Senate bill pushes for plan to manage rainwater

Rappler.com
Senate bill pushes for plan to manage rainwater
Senator Francis Pangilinan files a bill seeking to manage rainwater and have it used for irrigation, watering of plants, and firefighting, among others

MANILA, Philippines – As the water shortage in Metro Manila and nearby areas drags on, a bill was filed in the Senate seeking the management of rainwater for various uses.

Senator Francis Pangilinan’s Senate Bill No. 36 aims to establish the “management, control, regulation, and utilization of rainwater runoff,” and to improve catchments “to address flooding and water supply needs.”

“It is the objective of this bill to conserve rainwater as well as reduce its runoff,” Pangilinan said in a statement on Sunday, July 7.

What would rainwater be used for? Under the bill, rainwater would be used for:

  • rural irrigation
  • urban irrigation such as yard irrigation
  • groundwater discharge
  • firefighting
  • watering of plants, washing of cars, toilet flushing, fishponds
  • ecological requirements

How would it be implemented? Pangilinan proposes that all land owners or developers – whether residential, commercial, or industrial – submit a Rainwater Management Plan (RWP).

The RWP would cover the following:

  • topographic map of the area
  • location of natural waterways including banks and streams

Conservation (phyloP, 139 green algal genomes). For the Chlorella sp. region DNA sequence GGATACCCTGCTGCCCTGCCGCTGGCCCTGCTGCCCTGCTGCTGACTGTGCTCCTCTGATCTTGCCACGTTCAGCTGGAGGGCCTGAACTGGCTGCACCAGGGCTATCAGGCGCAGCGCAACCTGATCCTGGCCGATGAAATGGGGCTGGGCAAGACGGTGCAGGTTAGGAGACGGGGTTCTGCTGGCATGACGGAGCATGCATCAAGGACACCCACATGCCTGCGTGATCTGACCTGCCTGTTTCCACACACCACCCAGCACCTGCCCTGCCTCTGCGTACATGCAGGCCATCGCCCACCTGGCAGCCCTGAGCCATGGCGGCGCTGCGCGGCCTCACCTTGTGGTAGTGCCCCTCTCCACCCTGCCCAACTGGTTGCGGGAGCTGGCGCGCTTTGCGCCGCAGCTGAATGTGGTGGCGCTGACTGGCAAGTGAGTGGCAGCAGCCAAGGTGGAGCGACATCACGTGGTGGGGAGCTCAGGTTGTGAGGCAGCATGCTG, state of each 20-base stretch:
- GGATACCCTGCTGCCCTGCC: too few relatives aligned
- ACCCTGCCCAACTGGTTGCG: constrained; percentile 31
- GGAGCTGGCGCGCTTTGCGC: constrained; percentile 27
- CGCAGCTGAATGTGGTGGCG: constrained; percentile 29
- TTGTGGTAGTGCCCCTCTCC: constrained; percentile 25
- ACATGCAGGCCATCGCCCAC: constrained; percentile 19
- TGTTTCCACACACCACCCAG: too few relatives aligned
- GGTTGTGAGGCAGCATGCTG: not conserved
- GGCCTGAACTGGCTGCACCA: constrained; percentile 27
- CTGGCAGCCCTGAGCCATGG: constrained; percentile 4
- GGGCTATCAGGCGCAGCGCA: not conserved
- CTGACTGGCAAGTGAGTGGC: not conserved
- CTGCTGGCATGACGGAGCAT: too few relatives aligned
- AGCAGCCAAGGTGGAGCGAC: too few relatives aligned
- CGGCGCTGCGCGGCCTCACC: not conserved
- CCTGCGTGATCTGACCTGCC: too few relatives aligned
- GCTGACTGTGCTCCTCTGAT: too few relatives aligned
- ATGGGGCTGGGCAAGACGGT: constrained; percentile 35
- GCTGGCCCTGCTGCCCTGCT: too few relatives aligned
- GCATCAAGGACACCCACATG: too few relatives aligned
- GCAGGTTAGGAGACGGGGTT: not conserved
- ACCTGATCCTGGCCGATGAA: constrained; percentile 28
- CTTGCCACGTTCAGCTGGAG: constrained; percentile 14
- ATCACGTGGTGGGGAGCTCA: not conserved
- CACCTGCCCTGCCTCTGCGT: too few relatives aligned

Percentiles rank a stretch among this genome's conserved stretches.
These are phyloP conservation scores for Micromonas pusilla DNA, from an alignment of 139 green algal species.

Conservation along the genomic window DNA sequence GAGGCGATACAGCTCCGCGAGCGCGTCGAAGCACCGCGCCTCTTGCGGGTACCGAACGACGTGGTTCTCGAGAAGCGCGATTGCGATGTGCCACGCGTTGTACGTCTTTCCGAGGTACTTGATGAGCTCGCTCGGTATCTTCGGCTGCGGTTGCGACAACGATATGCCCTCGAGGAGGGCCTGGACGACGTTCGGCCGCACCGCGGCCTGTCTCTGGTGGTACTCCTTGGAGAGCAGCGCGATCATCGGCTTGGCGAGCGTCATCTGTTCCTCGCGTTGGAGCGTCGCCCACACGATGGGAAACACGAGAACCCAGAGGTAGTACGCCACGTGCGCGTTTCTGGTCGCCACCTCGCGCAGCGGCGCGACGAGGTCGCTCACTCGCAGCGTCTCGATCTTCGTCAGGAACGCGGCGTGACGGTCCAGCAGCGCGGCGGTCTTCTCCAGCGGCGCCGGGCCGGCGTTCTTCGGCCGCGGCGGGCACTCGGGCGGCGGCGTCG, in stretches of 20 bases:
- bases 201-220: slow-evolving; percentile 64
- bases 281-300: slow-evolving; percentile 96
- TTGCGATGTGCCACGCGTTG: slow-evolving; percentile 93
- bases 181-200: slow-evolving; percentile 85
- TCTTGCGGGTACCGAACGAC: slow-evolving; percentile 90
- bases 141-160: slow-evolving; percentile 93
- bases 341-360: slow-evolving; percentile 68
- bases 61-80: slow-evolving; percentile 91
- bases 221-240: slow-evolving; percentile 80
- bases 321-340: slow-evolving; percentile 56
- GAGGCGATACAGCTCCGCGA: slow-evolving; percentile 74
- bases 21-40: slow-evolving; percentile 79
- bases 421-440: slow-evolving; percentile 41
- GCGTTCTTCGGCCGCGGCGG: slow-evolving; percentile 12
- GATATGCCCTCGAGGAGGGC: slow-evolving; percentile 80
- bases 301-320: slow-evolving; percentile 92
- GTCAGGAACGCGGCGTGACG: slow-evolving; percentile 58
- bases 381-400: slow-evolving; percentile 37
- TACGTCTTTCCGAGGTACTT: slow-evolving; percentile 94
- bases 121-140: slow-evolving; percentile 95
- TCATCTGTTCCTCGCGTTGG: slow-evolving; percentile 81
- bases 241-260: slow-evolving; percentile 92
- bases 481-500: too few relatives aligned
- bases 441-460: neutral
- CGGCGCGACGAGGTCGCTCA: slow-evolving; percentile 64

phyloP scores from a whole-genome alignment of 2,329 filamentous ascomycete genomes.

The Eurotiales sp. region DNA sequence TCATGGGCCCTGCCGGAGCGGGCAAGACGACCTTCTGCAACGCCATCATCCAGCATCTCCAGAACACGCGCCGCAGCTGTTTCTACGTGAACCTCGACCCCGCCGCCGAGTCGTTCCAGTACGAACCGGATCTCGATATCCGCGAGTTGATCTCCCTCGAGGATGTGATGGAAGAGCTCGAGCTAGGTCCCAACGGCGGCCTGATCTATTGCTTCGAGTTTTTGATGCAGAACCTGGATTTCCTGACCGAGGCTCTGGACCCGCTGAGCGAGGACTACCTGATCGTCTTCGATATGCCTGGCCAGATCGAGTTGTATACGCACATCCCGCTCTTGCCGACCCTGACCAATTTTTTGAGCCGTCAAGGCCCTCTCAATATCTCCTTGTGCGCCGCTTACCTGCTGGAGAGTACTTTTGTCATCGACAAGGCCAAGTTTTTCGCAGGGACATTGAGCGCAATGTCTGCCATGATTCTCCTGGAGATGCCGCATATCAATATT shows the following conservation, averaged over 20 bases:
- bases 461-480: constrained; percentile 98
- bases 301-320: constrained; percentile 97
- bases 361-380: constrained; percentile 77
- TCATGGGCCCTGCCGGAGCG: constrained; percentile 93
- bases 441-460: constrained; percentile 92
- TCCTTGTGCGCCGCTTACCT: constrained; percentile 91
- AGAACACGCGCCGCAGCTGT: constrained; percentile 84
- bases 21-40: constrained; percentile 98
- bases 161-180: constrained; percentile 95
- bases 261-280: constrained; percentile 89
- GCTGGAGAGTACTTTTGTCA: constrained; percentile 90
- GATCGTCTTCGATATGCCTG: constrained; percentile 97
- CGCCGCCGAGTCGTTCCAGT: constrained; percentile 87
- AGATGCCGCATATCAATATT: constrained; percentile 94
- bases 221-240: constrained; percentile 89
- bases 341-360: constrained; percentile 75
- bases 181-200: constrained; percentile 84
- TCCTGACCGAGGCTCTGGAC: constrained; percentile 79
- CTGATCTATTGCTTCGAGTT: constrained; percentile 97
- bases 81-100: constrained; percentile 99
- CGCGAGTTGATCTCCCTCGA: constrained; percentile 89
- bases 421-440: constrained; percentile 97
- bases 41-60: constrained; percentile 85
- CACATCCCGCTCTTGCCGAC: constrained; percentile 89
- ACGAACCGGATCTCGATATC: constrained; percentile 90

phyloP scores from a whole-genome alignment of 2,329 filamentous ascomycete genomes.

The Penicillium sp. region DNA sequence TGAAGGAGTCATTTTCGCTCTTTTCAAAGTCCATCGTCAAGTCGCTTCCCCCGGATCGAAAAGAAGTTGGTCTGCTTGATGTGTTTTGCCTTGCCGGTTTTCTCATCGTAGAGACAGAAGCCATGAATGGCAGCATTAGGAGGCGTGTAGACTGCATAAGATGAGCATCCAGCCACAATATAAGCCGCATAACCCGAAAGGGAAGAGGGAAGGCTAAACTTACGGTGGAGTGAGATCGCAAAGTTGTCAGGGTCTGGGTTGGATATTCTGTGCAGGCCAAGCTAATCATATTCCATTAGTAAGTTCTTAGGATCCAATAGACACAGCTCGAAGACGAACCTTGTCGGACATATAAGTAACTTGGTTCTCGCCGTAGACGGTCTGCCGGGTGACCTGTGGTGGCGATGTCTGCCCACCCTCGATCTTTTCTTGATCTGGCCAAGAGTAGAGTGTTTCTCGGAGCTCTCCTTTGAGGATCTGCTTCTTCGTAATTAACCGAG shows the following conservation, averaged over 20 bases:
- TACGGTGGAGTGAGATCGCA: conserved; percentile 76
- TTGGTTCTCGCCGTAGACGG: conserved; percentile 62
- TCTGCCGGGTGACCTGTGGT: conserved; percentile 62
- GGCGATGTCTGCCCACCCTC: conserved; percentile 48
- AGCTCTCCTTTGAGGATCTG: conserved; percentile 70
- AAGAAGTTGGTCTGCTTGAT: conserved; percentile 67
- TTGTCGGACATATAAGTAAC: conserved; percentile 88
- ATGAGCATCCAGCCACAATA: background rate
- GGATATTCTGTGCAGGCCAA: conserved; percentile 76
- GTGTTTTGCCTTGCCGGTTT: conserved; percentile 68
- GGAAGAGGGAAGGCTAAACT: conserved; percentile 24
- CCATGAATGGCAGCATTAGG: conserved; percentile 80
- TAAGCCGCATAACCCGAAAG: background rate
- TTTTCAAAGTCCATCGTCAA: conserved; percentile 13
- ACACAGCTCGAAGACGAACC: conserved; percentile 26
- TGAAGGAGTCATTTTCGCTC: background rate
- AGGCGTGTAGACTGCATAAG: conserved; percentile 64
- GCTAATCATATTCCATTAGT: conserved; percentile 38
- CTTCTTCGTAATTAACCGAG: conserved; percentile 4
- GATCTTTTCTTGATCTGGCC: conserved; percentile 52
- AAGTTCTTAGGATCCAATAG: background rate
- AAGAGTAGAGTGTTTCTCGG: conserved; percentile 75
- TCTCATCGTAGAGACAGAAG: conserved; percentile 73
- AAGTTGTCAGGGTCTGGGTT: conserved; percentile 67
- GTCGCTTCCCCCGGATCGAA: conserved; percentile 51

• normal shoreline, coastlines, natural depression of flows
  • discharge and volume of flows

The RWP would also include a proposed Rainwater Management System, for the following purposes:

  • study the flood density in areas
  • manage rainwater runoff onsite and offsite
  • provide a facility to regulate the increased rainwater runoff

Under the bill, the Department of Public Works and Highways would also prepare a Rainwater Design Manual. It would then be up to city or municipal engineers to inspect rainwater management facilities in their area. (READ: [OPINION] Thirsting for water: The challenge for the Philippines)

Parts of Metro Manila, Rizal, Cavite, and Bulacan have been affected by a water shortage, some since early March 2019. (WATCH: EXPLAINER: It’s the rainy season, but why does the water shortage continue?)

Daily water interruptions are expected to continue until the Angat Dam goes back up to its minimum operating water level, possibly by August or September. (READ: Manila Water, Maynilad to still get limited supply from Angat Dam– Rappler.com

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